NEW YORK, April 9 (Reuters) - Financial firms representing more than $1 trillion in assets under management have endorsed a U.S. regulator’s plan to test limiting the rebates and other incentives that stock exchanges can pay to brokers, a practice critics say creates conflicts of interest.
The U.S. Securities and Exchange Commission proposed a two-year pilot program in March that would force exchanges to lower their fees for matching aggressive buy and sell orders, as well as the rebates they pay to market makers for passive orders that add liquidity.
Southeastern Asset Management Inc, in a letter sent to the SEC and also signed by 21 other buy-side firms, laid out why it supported the program.
"The pilot will further the Commission's long-held goal of increasing market-enhancing competition among exchanges, with a focus on execution quality and service, as opposed to paying the highest rebate," Southeastern said in the letter to the SEC, dated April 6. here
Among the other firms signing the letter were Franklin Templeton Investments, Greenlight Capital, Pershing Square Capital Management LP and Janus Henderson Investors.
Consumer advocates say the current pricing regime creates conflicts of interest by giving incentives for brokers to send customers’ orders to the exchanges with the biggest rebates rather than to exchanges that would obtain the best result for the end clients.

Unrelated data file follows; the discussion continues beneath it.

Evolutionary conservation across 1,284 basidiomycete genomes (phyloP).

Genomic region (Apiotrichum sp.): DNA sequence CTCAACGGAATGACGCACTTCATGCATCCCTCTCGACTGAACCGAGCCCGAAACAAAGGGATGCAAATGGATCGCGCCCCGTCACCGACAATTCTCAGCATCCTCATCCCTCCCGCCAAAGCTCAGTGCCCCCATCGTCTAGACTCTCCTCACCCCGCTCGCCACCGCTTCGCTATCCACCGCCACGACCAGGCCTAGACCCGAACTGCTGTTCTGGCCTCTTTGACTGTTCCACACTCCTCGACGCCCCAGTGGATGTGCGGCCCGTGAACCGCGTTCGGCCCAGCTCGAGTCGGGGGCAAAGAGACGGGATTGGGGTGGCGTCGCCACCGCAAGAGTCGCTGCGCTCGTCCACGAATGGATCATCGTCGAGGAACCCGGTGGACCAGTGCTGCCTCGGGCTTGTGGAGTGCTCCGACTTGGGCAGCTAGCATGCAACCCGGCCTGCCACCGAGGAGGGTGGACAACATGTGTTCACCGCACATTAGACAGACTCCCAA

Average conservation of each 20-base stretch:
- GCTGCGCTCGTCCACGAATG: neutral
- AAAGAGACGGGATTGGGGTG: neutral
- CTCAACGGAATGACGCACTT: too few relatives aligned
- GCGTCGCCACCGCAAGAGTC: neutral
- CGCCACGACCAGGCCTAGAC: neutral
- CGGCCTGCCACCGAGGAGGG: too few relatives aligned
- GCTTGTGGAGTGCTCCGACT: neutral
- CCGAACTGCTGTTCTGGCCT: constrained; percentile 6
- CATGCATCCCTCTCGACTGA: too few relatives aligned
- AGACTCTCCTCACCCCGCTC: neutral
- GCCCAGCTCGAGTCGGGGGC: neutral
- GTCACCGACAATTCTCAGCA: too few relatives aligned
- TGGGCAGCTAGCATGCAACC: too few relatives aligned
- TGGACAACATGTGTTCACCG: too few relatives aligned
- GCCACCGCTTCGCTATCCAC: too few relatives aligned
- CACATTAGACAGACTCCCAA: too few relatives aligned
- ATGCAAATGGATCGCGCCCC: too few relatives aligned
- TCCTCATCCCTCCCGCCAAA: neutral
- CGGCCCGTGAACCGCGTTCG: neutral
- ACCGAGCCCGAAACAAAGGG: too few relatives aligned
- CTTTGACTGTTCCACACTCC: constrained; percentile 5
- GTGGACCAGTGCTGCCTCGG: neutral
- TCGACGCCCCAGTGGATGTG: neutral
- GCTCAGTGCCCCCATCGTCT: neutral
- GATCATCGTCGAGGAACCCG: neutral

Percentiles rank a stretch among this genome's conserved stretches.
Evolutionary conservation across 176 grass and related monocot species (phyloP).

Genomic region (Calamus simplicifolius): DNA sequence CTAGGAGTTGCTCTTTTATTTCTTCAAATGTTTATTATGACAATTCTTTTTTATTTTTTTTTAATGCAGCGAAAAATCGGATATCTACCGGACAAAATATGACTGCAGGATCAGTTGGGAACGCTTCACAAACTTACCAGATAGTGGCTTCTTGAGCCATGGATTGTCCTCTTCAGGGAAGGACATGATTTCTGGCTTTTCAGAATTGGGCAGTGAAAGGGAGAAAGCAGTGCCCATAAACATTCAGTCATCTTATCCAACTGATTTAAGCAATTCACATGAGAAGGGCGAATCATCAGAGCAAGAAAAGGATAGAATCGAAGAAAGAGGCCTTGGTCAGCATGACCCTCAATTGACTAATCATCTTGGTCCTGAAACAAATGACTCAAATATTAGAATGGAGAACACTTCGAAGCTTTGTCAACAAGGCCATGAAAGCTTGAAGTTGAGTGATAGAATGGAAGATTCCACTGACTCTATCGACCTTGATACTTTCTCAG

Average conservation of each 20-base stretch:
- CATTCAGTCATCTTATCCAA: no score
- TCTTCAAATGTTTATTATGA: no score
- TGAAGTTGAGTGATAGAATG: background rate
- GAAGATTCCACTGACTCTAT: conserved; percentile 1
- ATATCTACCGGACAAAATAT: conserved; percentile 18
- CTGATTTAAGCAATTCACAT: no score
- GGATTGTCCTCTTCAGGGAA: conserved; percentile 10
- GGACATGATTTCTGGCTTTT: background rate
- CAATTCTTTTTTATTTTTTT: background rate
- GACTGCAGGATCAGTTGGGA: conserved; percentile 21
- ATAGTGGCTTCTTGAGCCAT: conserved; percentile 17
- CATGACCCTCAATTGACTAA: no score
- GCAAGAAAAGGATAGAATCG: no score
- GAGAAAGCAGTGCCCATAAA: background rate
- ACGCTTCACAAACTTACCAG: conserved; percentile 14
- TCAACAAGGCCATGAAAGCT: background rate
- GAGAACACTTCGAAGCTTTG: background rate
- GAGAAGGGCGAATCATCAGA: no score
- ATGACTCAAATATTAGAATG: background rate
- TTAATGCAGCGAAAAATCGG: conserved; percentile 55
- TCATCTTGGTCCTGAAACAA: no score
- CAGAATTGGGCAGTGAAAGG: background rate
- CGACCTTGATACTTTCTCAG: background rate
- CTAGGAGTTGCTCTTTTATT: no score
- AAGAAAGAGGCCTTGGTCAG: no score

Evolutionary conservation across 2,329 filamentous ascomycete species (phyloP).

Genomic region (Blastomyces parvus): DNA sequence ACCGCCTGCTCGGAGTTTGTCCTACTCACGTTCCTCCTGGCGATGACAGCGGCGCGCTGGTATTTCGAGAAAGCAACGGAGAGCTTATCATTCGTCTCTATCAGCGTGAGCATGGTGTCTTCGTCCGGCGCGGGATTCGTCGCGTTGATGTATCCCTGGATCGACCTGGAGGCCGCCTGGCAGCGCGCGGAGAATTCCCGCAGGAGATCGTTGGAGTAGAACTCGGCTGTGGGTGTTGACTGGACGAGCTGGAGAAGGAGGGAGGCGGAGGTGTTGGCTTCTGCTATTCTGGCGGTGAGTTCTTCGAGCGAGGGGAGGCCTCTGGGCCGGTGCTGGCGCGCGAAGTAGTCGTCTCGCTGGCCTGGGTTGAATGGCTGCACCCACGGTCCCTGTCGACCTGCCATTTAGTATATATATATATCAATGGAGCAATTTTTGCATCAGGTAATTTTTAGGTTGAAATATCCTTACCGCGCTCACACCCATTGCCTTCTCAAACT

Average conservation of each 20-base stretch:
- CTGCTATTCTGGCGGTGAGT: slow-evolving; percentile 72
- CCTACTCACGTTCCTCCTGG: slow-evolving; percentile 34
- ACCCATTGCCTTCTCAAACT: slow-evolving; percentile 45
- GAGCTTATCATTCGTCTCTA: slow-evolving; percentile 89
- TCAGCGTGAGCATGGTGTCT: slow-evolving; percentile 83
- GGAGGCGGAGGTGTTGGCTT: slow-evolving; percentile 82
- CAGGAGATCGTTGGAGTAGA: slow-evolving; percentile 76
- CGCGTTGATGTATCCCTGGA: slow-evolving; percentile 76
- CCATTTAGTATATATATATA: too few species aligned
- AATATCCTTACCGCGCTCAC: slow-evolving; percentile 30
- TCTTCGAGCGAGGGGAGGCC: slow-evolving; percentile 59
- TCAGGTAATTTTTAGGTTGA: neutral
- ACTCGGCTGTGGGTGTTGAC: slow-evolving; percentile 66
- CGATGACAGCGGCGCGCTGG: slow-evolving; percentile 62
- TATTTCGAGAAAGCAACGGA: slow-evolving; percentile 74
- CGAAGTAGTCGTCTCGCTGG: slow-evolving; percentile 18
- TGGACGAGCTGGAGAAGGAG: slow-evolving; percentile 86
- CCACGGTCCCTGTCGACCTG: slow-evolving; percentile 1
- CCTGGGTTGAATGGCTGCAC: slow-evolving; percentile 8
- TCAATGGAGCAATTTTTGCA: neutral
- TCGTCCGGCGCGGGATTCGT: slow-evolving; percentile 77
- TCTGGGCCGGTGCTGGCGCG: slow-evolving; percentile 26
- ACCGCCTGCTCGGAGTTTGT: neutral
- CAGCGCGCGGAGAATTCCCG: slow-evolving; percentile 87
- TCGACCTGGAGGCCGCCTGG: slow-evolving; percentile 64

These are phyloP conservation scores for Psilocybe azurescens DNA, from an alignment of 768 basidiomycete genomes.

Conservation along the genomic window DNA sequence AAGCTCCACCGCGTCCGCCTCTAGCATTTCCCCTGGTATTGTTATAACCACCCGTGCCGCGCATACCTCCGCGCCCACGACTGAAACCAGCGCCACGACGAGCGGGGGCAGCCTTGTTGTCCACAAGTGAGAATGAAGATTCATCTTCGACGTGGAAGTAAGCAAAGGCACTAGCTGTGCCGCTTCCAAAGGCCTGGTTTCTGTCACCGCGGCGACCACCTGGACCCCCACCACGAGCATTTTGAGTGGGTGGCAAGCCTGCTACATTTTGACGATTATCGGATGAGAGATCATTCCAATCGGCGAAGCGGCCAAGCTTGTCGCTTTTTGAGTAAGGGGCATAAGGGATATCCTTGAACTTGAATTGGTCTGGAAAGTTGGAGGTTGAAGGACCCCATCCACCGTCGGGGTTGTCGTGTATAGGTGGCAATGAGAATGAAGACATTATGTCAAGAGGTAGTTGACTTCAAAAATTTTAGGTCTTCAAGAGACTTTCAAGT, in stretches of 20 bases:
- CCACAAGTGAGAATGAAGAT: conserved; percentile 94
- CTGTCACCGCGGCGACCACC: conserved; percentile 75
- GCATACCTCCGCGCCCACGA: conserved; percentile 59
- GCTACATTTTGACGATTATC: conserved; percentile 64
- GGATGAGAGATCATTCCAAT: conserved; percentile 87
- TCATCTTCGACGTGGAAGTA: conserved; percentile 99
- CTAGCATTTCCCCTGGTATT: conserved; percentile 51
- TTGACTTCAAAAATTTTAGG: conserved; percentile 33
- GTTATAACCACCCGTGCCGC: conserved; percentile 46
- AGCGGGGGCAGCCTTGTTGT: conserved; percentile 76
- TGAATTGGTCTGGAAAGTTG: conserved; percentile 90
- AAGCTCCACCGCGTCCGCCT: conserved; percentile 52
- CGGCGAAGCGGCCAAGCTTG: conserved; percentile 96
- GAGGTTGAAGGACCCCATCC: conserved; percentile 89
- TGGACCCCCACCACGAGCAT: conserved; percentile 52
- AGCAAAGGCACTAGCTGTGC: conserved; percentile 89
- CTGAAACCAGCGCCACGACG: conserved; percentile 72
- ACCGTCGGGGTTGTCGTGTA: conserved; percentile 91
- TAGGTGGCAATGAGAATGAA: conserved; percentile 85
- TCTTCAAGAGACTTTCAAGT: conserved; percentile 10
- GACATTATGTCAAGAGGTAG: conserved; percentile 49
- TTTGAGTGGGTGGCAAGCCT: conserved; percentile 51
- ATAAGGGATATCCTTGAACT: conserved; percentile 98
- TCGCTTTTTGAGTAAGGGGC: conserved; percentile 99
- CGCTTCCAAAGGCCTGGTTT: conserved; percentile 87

The three main U.S. exchange operators - the New York Stock Exchange, which is owned by Intercontinental Exchange Inc , Cboe Global Markets Inc and Nasdaq Inc - had strongly opposed the plan, saying that limiting incentives to market makers would make stocks harder to trade.
The bourses collectively pay around $2.5 billion a year in rebates, which they say compensate market makers for the risks of providing liquidity.
Currently, the fees exchanges can charge for trades they execute are capped at 30 cents per 100 shares. Rebates, which not all exchanges pay, are generally in line with the fee cap.
The SEC is currently seeking public comments on the “access fee pilot,” and will then decide whether to go ahead with the plan in its present form, as Southeastern has requested. (Reporting by John McCrank Editing by Leslie Adler)